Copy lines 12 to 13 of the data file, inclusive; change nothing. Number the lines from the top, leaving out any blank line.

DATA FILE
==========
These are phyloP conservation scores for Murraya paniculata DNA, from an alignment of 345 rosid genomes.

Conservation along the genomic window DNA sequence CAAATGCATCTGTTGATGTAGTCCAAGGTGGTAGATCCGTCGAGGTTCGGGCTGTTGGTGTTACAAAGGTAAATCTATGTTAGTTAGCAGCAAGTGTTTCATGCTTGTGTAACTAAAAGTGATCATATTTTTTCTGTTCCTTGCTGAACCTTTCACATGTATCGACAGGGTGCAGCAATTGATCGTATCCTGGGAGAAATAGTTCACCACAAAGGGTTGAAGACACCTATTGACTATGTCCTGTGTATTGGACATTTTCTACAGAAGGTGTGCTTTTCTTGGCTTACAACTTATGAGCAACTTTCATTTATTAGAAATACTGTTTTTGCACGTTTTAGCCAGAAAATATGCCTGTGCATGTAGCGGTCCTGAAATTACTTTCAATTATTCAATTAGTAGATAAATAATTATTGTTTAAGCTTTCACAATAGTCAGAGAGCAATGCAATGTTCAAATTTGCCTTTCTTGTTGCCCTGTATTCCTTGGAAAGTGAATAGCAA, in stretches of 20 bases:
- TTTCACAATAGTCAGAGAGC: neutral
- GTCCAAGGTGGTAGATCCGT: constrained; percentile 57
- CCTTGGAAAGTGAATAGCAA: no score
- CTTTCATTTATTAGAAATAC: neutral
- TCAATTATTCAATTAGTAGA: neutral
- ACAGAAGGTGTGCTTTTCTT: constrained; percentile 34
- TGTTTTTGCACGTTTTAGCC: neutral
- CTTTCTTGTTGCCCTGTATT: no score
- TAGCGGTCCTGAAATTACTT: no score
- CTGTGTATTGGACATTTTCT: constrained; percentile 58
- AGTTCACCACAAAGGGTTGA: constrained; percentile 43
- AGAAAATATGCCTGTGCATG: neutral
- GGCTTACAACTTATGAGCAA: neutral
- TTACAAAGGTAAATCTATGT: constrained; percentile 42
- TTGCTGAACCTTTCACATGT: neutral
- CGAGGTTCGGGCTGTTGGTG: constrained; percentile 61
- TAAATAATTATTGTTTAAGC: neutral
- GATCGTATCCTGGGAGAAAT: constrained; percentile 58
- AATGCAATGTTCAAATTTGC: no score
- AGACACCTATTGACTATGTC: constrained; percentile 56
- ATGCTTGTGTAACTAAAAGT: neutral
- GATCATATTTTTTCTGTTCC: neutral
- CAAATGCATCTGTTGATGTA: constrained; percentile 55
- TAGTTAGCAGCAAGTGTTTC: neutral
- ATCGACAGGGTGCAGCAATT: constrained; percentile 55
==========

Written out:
- CTGTGTATTGGACATTTTCT: constrained; percentile 58
- AGTTCACCACAAAGGGTTGA: constrained; percentile 43